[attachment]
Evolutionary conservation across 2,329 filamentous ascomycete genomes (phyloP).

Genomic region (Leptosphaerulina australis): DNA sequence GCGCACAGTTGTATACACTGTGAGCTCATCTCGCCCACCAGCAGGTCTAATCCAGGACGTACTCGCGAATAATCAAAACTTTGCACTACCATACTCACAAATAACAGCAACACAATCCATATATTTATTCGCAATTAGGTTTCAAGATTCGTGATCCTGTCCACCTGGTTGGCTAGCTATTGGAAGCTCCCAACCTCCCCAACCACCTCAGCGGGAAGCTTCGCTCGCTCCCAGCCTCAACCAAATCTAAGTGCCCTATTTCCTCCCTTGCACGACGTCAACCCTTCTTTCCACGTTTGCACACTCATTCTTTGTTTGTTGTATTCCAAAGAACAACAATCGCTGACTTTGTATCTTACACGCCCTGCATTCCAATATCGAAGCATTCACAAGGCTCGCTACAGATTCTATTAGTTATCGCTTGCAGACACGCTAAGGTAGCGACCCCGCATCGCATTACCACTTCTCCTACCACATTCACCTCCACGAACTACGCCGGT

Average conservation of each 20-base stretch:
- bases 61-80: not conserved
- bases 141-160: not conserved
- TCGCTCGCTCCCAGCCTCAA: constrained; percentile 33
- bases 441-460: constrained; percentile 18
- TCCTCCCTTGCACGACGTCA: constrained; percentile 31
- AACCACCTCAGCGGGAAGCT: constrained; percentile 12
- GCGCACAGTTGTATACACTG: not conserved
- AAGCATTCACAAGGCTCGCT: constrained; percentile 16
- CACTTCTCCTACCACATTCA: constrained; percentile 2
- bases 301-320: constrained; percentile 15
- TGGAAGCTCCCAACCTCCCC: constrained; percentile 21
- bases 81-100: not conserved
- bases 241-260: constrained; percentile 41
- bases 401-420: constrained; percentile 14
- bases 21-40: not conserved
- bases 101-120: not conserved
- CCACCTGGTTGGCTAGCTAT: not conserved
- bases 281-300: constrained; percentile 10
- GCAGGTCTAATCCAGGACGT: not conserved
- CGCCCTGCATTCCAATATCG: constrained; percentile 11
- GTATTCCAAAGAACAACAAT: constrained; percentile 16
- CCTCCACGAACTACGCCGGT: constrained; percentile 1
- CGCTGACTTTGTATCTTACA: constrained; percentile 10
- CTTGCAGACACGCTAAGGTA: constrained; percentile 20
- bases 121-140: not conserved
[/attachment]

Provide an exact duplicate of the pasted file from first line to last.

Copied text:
Evolutionary conservation across 2,329 filamentous ascomycete genomes (phyloP).

Genomic region (Leptosphaerulina australis): DNA sequence GCGCACAGTTGTATACACTGTGAGCTCATCTCGCCCACCAGCAGGTCTAATCCAGGACGTACTCGCGAATAATCAAAACTTTGCACTACCATACTCACAAATAACAGCAACACAATCCATATATTTATTCGCAATTAGGTTTCAAGATTCGTGATCCTGTCCACCTGGTTGGCTAGCTATTGGAAGCTCCCAACCTCCCCAACCACCTCAGCGGGAAGCTTCGCTCGCTCCCAGCCTCAACCAAATCTAAGTGCCCTATTTCCTCCCTTGCACGACGTCAACCCTTCTTTCCACGTTTGCACACTCATTCTTTGTTTGTTGTATTCCAAAGAACAACAATCGCTGACTTTGTATCTTACACGCCCTGCATTCCAATATCGAAGCATTCACAAGGCTCGCTACAGATTCTATTAGTTATCGCTTGCAGACACGCTAAGGTAGCGACCCCGCATCGCATTACCACTTCTCCTACCACATTCACCTCCACGAACTACGCCGGT

Average conservation of each 20-base stretch:
- bases 61-80: not conserved
- bases 141-160: not conserved
- TCGCTCGCTCCCAGCCTCAA: constrained; percentile 33
- bases 441-460: constrained; percentile 18
- TCCTCCCTTGCACGACGTCA: constrained; percentile 31
- AACCACCTCAGCGGGAAGCT: constrained; percentile 12
- GCGCACAGTTGTATACACTG: not conserved
- AAGCATTCACAAGGCTCGCT: constrained; percentile 16
- CACTTCTCCTACCACATTCA: constrained; percentile 2
- bases 301-320: constrained; percentile 15
- TGGAAGCTCCCAACCTCCCC: constrained; percentile 21
- bases 81-100: not conserved
- bases 241-260: constrained; percentile 41
- bases 401-420: constrained; percentile 14
- bases 21-40: not conserved
- bases 101-120: not conserved
- CCACCTGGTTGGCTAGCTAT: not conserved
- bases 281-300: constrained; percentile 10
- GCAGGTCTAATCCAGGACGT: not conserved
- CGCCCTGCATTCCAATATCG: constrained; percentile 11
- GTATTCCAAAGAACAACAAT: constrained; percentile 16
- CCTCCACGAACTACGCCGGT: constrained; percentile 1
- CGCTGACTTTGTATCTTACA: constrained; percentile 10
- CTTGCAGACACGCTAAGGTA: constrained; percentile 20
- bases 121-140: not conserved